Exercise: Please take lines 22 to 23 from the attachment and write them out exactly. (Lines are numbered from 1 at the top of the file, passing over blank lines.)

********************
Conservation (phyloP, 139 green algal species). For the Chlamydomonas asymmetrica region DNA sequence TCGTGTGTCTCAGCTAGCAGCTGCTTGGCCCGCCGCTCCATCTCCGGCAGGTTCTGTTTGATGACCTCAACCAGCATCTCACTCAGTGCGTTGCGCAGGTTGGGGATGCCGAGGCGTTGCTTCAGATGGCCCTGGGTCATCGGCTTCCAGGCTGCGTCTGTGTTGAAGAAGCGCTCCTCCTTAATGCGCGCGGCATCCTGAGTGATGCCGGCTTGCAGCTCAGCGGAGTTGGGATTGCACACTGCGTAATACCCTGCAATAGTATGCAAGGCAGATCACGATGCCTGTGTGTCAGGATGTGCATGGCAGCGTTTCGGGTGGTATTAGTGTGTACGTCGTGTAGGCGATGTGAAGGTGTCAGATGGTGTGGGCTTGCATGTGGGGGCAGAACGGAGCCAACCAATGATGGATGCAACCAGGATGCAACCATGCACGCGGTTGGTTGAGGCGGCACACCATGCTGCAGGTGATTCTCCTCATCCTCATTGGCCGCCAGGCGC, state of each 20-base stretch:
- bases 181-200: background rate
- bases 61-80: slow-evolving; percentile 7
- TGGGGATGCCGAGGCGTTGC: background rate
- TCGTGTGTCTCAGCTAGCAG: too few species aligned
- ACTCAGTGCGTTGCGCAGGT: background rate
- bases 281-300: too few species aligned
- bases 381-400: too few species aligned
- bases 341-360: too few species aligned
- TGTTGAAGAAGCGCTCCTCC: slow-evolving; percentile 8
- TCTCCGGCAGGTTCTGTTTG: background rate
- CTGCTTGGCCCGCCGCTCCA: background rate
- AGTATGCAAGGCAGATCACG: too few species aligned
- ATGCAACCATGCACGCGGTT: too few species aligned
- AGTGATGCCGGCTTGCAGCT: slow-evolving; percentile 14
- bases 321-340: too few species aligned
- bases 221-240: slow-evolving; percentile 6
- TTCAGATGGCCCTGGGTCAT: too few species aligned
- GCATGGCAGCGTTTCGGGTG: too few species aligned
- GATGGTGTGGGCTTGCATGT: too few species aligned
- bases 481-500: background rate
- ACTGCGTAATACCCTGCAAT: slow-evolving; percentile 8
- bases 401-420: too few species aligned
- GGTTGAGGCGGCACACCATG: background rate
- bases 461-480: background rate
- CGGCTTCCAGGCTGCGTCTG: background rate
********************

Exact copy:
- ACTGCGTAATACCCTGCAAT: slow-evolving; percentile 8
- bases 401-420: too few species aligned